Wasting Waste

So I’m thinking about toilet paper.  Just two years ago it was a scarce commodity.  If you could find a four-pack you were blessed.  Supply-chains aren’t the boon that economists tell us they are.  Well, now it seems the shelves are well-stocked.  We’re ready for the next major crisis.  So why are my thoughts in the gutter again?  It started with Earth Day.  I was on a website that was advertising for environmentally friendly products.  We try to live as lightly as we can—we compost, we have ordered a heat-pump dryer, we don’t eat meat—but toilet paper is a big waste.  Besides, the name “Who Gives a Crap?” is eye-catching.  Recycled toilet paper, a little less expensive than bamboo, makes sense.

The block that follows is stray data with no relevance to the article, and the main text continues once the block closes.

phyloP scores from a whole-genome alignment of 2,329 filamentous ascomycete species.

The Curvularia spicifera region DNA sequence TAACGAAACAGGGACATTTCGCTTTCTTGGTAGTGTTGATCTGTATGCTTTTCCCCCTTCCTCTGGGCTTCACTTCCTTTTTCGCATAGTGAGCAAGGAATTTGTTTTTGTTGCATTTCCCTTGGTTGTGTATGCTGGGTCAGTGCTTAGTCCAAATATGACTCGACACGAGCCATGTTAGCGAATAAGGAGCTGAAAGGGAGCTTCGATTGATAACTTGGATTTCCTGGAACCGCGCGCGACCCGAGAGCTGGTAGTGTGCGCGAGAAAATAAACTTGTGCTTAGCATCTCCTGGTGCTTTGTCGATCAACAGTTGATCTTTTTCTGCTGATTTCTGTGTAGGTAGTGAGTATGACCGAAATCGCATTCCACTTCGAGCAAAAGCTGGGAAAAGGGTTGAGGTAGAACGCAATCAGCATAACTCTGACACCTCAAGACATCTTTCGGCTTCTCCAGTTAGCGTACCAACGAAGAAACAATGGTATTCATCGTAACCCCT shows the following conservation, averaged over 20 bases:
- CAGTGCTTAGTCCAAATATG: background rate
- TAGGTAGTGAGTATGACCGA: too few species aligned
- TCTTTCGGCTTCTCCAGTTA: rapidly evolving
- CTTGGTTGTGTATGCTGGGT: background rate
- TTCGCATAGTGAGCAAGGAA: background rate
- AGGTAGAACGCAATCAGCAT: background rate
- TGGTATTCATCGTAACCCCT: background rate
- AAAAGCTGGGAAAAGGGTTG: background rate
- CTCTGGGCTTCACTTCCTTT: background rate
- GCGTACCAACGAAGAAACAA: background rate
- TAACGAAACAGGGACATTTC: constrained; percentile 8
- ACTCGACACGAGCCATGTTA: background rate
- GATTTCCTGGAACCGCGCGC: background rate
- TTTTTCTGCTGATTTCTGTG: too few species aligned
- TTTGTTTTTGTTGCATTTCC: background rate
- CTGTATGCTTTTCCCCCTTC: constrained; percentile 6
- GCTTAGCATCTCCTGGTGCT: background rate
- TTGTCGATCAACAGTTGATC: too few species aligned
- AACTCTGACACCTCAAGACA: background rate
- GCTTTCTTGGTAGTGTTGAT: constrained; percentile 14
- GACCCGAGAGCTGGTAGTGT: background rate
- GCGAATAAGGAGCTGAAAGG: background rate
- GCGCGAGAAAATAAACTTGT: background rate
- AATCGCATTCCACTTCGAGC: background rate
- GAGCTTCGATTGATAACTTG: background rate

You see, we’ve used Scott for years.  This started back when we lived at Nashotah House and didn’t have to pay rent or utilities.  We used to buy it recycled back in Wisconsin.  Somehow that’d translated in my head to believing that all Scott is recycled, even though they no longer advertise it.  No, I was wrong.  And it’s not just Scott.  Every day 27,000 trees are cut down to make toilet paper.  That’s a lot of trees.  To break a chain it’s best to concentrate on one link.  Recycled toilet paper seems a no-brainer.  I thought we were already doing that.  Hopefully there’s no supply chain breakdowns when another crisis rolls around.  One of the problems with living in a culture disposed to dispose of things is that we end up in a mess like we’ve got now.